Why is scarcity so effective? Precisely because it leverages our inherent loss aversion. As we said, the scarcity heuristic is composed of many factors: knowing how it interacts with other cognitive biases, especially for UX design, doesn’t mean simply applying them all and throwing them into the sea of the web, but it means being able to balance them and use them to one’s advantage without over-stressing the user.

Scarcity and loss aversion


Without a doubt, scarcity is so effective because it leverages our loss aversion. In fact, a common practice of many online marketplaces is precisely that of showing – among the set of available alternatives – even those products that are already sold out. This trick gives us a preview of what it means to miss the opportunity to buy what we’re looking at.

Scarcity and social proof


Generally, we tend to consider the behaviors and choices made by other people as more valid. Social proof is at the base of the very concept of fashion and, more recently, of the electronic word-of-mouth phenomenon, of peer-to-peer reviews as well as of the phenomenon of influencers on the web.

Providing numerical indications of scarcity, and in particular of the number of users who have previously purchased/booked, has a positive effect on the consumer’s decision to proceed with an online purchase.

Scarcity and regret aversion


To mediate the purchase decision (together with other factors such as perceived value), we have anticipatory regret. In choices under conditions of uncertainty, in which the effects of our decision will be known only after we have made it, we often find ourselves in a situation of remorse or regret after the fact. This unpleasant feeling, sometimes very painful, is called regret. The theory of regret aversion or anticipatory regret tells us that, when we make a decision, we anticipate regret and incorporate it into the decision-making process, during the evaluation of alternatives. This regret aversion makes us prefer choices that decrease the possibility of experiencing this unpleasant emotion in the future.

In the picture, using the example of, it is evident how scarcity leverages both social proof (51 bookings in the last 24 hours) and regret aversion (Only one room left on our site!): there is only one room left, so we are likely to be discouraged from procrastinating and induced to book, to avoid a future regret.

Many forms of scarcity

As you might have noticed from the examples presented so far, the concept of scarcity is not only limited to scarcity in terms of quantity, but also in terms of time and, let’s add, accessibility.

Let’s immediately give some examples of how UX design leverages these three types of scarcity within an online sales funnel.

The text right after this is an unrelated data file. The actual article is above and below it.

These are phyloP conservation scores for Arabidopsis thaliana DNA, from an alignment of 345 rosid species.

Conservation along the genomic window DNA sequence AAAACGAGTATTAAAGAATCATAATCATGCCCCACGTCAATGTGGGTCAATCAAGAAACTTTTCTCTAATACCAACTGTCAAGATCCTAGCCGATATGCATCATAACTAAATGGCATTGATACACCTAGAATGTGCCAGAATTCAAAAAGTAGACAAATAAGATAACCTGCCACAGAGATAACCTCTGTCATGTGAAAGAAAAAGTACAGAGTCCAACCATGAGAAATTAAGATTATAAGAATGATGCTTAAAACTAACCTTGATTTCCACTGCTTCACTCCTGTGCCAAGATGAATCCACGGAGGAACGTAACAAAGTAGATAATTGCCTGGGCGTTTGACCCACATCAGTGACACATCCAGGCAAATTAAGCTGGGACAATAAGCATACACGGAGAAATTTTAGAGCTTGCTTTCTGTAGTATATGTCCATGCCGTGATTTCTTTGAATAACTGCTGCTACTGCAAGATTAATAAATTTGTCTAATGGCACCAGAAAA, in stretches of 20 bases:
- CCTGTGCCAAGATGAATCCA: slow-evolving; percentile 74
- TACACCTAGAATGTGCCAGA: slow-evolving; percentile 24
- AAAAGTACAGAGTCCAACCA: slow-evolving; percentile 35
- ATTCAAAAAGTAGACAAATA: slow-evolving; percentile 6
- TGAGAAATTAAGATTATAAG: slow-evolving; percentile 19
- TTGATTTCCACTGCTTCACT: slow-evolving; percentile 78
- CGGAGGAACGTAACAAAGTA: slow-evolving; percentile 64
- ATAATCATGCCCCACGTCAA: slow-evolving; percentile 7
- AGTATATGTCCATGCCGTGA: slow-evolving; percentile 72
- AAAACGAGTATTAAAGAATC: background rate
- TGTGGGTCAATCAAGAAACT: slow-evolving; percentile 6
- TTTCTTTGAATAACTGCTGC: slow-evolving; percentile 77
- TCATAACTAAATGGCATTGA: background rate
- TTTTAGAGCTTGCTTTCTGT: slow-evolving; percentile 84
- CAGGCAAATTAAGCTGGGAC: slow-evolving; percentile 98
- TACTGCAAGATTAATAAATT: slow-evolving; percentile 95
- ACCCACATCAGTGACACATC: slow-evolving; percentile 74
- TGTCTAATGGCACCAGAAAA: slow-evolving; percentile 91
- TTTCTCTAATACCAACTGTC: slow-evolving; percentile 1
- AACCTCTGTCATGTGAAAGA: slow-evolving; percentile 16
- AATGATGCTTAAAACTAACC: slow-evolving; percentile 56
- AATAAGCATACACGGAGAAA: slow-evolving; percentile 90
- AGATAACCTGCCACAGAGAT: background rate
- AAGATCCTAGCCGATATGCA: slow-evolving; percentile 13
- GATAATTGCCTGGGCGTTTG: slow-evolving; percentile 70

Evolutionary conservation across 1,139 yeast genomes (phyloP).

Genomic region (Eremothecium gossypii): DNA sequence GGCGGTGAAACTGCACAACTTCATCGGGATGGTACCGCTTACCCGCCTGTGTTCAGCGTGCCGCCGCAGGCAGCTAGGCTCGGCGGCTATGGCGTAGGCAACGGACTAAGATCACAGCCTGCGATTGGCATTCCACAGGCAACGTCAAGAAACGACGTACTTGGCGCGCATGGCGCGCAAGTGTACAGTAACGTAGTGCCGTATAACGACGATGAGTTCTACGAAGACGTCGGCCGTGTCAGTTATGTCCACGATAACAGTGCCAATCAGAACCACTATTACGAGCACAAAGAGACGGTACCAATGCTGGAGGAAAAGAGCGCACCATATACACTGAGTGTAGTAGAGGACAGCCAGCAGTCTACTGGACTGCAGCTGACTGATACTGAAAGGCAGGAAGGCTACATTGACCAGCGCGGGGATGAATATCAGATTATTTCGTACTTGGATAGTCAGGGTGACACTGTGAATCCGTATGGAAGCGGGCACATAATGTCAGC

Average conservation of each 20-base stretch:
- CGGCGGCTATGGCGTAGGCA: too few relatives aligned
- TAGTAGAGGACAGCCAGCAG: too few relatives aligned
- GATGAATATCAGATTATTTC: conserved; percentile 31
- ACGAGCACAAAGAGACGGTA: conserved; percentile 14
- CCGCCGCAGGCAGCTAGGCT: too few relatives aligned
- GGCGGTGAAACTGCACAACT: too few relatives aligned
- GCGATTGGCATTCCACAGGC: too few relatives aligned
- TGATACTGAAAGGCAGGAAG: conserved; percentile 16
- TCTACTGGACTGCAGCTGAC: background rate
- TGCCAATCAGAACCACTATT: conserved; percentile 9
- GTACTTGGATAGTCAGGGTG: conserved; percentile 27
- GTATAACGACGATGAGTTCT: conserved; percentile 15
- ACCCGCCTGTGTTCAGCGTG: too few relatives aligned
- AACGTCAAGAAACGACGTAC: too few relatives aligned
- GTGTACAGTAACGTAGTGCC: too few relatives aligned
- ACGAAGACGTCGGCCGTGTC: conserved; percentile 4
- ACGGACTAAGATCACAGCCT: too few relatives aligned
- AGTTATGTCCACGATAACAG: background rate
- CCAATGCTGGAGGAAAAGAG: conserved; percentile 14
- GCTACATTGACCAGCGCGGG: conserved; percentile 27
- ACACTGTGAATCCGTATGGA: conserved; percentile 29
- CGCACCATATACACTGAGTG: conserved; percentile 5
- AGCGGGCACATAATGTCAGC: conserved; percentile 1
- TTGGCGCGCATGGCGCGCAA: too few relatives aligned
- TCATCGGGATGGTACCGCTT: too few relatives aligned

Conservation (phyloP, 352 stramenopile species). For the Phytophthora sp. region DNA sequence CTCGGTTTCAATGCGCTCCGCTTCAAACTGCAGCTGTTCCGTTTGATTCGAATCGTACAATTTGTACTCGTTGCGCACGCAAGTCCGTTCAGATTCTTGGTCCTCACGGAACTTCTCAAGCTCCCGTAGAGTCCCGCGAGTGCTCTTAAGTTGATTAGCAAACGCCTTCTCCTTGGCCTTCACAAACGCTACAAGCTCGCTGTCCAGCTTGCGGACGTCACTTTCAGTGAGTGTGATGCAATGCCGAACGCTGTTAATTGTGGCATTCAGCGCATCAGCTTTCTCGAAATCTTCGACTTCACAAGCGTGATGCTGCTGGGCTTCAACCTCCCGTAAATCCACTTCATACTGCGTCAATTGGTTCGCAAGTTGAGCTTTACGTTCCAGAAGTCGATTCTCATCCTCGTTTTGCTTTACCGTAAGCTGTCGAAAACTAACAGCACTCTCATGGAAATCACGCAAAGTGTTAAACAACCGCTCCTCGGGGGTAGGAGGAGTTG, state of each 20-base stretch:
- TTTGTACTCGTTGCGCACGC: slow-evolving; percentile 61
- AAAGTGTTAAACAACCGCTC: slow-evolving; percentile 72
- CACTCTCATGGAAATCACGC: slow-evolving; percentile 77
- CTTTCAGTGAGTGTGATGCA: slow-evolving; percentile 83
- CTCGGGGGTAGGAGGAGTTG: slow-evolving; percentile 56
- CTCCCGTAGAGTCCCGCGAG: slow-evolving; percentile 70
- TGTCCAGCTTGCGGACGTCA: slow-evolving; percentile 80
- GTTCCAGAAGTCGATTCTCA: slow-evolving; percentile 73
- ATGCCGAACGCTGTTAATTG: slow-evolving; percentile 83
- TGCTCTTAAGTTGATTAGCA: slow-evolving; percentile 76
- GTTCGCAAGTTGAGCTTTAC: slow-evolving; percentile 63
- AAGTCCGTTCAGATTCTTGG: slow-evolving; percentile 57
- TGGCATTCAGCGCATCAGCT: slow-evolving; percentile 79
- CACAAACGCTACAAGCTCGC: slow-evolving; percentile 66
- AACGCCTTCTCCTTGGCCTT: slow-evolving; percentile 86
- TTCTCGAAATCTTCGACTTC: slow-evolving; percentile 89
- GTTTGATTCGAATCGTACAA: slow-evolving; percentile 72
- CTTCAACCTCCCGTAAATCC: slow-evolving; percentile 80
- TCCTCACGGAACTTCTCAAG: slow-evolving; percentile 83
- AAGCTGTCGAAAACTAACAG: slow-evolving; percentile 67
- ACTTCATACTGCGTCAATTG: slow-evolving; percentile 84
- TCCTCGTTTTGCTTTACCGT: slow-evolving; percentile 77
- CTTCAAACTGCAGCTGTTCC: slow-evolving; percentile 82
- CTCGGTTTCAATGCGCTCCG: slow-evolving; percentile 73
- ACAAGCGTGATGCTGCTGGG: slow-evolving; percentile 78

Scarcity in terms of Time


Regarding scarcity in terms of time, we can distinguish two cases in turn: the case where the deadline is known and the case where the deadline is hidden.

However, although marketing often outperforms scientific research in terms of application, one must always ask the right questions before implementing one choice rather than another.

First, what are the long-term risks? The second case, in fact, certainly leverages heavily on loss and regret aversion: with an unknown deadline, the only safe way to act and, thus, avoid guilt and loss, is to act now. “In two minutes” may already be too late.

But are we willing to take this risk without knowing what effects such a strategy may have on core factors of our brand, such as brand empathy?

Scarcity in terms of Quantity

scarcity quantity
Source: Seychelles Footwear

The same happens with quantity: we can indicate how many pieces are left or we can decide to keep it hidden.

The case of e-bay is emblematic: a time icon tells us that the offer is about to end, but we don’t know when. The same happens with quantity: red writing warns us that the product is almost sold out. By clicking, we can know how many pieces have been sold, but not how many remain, leaving us with a sense of incomplete information.

Another example that David Teodorescu, UX Designer, defines as a “sneaky” way to leverage scarcity is the one often adopted by clothing marketplaces, as we mentioned before: products, models, colors and especially sizes that are not available are also reported, precisely because they increase the sense of scarcity of the product. And who among us, faced with a more extreme size, such as an XS or an XL sold out, has never opted for an intermediate size in order to have the product?